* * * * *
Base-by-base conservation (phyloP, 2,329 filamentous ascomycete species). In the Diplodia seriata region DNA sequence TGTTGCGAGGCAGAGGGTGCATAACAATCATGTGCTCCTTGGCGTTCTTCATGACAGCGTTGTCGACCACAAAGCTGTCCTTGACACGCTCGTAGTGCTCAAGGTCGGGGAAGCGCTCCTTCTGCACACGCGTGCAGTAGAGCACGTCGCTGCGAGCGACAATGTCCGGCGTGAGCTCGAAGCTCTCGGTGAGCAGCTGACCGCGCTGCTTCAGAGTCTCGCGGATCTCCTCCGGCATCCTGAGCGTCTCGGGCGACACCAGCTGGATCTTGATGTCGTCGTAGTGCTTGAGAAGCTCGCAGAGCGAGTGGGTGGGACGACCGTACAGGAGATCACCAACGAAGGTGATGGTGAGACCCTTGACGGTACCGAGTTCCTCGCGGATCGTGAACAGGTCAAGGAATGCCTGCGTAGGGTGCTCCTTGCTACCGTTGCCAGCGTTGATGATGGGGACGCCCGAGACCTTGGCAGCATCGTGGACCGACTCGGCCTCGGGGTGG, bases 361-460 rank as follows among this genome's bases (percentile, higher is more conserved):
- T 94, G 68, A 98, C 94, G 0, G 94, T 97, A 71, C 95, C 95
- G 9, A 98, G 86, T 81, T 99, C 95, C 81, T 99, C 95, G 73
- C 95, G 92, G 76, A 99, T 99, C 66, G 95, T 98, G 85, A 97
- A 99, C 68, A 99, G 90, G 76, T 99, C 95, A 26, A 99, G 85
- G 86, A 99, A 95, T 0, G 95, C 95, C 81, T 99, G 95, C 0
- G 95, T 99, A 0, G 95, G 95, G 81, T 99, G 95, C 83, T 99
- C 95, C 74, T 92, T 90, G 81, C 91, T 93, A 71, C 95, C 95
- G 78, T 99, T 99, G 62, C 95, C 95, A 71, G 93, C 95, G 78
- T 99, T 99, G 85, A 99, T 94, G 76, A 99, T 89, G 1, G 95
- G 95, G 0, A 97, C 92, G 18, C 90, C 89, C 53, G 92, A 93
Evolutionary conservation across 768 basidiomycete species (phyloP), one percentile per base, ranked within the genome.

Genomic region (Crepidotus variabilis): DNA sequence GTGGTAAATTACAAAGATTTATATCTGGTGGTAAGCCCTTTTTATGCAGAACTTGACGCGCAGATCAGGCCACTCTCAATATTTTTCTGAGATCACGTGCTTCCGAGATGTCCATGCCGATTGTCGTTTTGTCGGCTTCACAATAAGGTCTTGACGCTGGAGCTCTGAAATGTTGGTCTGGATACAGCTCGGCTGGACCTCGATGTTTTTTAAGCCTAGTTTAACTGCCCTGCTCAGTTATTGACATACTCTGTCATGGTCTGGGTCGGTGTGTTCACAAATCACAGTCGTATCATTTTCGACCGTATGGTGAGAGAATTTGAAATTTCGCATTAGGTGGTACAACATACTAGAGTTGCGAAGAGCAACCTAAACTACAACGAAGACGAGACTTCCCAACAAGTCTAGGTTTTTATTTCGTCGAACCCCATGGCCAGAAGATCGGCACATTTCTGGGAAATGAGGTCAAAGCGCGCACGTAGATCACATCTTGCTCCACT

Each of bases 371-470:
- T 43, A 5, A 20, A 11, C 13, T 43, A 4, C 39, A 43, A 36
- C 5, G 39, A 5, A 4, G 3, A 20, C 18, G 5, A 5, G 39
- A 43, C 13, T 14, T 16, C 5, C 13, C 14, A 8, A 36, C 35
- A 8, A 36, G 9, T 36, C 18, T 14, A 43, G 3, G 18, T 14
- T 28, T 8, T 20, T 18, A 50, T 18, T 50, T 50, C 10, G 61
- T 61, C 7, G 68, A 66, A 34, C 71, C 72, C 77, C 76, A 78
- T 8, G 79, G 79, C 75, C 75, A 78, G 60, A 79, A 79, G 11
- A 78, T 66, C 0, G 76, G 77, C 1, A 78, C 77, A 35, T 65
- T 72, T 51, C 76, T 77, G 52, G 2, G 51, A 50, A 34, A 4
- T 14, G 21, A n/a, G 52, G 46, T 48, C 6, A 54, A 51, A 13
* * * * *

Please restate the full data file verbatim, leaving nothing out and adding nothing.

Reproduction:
Base-by-base conservation (phyloP, 2,329 filamentous ascomycete species). In the Diplodia seriata region DNA sequence TGTTGCGAGGCAGAGGGTGCATAACAATCATGTGCTCCTTGGCGTTCTTCATGACAGCGTTGTCGACCACAAAGCTGTCCTTGACACGCTCGTAGTGCTCAAGGTCGGGGAAGCGCTCCTTCTGCACACGCGTGCAGTAGAGCACGTCGCTGCGAGCGACAATGTCCGGCGTGAGCTCGAAGCTCTCGGTGAGCAGCTGACCGCGCTGCTTCAGAGTCTCGCGGATCTCCTCCGGCATCCTGAGCGTCTCGGGCGACACCAGCTGGATCTTGATGTCGTCGTAGTGCTTGAGAAGCTCGCAGAGCGAGTGGGTGGGACGACCGTACAGGAGATCACCAACGAAGGTGATGGTGAGACCCTTGACGGTACCGAGTTCCTCGCGGATCGTGAACAGGTCAAGGAATGCCTGCGTAGGGTGCTCCTTGCTACCGTTGCCAGCGTTGATGATGGGGACGCCCGAGACCTTGGCAGCATCGTGGACCGACTCGGCCTCGGGGTGG, bases 361-460 rank as follows among this genome's bases (percentile, higher is more conserved):
- T 94, G 68, A 98, C 94, G 0, G 94, T 97, A 71, C 95, C 95
- G 9, A 98, G 86, T 81, T 99, C 95, C 81, T 99, C 95, G 73
- C 95, G 92, G 76, A 99, T 99, C 66, G 95, T 98, G 85, A 97
- A 99, C 68, A 99, G 90, G 76, T 99, C 95, A 26, A 99, G 85
- G 86, A 99, A 95, T 0, G 95, C 95, C 81, T 99, G 95, C 0
- G 95, T 99, A 0, G 95, G 95, G 81, T 99, G 95, C 83, T 99
- C 95, C 74, T 92, T 90, G 81, C 91, T 93, A 71, C 95, C 95
- G 78, T 99, T 99, G 62, C 95, C 95, A 71, G 93, C 95, G 78
- T 99, T 99, G 85, A 99, T 94, G 76, A 99, T 89, G 1, G 95
- G 95, G 0, A 97, C 92, G 18, C 90, C 89, C 53, G 92, A 93
Evolutionary conservation across 768 basidiomycete species (phyloP), one percentile per base, ranked within the genome.

Genomic region (Crepidotus variabilis): DNA sequence GTGGTAAATTACAAAGATTTATATCTGGTGGTAAGCCCTTTTTATGCAGAACTTGACGCGCAGATCAGGCCACTCTCAATATTTTTCTGAGATCACGTGCTTCCGAGATGTCCATGCCGATTGTCGTTTTGTCGGCTTCACAATAAGGTCTTGACGCTGGAGCTCTGAAATGTTGGTCTGGATACAGCTCGGCTGGACCTCGATGTTTTTTAAGCCTAGTTTAACTGCCCTGCTCAGTTATTGACATACTCTGTCATGGTCTGGGTCGGTGTGTTCACAAATCACAGTCGTATCATTTTCGACCGTATGGTGAGAGAATTTGAAATTTCGCATTAGGTGGTACAACATACTAGAGTTGCGAAGAGCAACCTAAACTACAACGAAGACGAGACTTCCCAACAAGTCTAGGTTTTTATTTCGTCGAACCCCATGGCCAGAAGATCGGCACATTTCTGGGAAATGAGGTCAAAGCGCGCACGTAGATCACATCTTGCTCCACT

Each of bases 371-470:
- T 43, A 5, A 20, A 11, C 13, T 43, A 4, C 39, A 43, A 36
- C 5, G 39, A 5, A 4, G 3, A 20, C 18, G 5, A 5, G 39
- A 43, C 13, T 14, T 16, C 5, C 13, C 14, A 8, A 36, C 35
- A 8, A 36, G 9, T 36, C 18, T 14, A 43, G 3, G 18, T 14
- T 28, T 8, T 20, T 18, A 50, T 18, T 50, T 50, C 10, G 61
- T 61, C 7, G 68, A 66, A 34, C 71, C 72, C 77, C 76, A 78
- T 8, G 79, G 79, C 75, C 75, A 78, G 60, A 79, A 79, G 11
- A 78, T 66, C 0, G 76, G 77, C 1, A 78, C 77, A 35, T 65
- T 72, T 51, C 76, T 77, G 52, G 2, G 51, A 50, A 34, A 4
- T 14, G 21, A n/a, G 52, G 46, T 48, C 6, A 54, A 51, A 13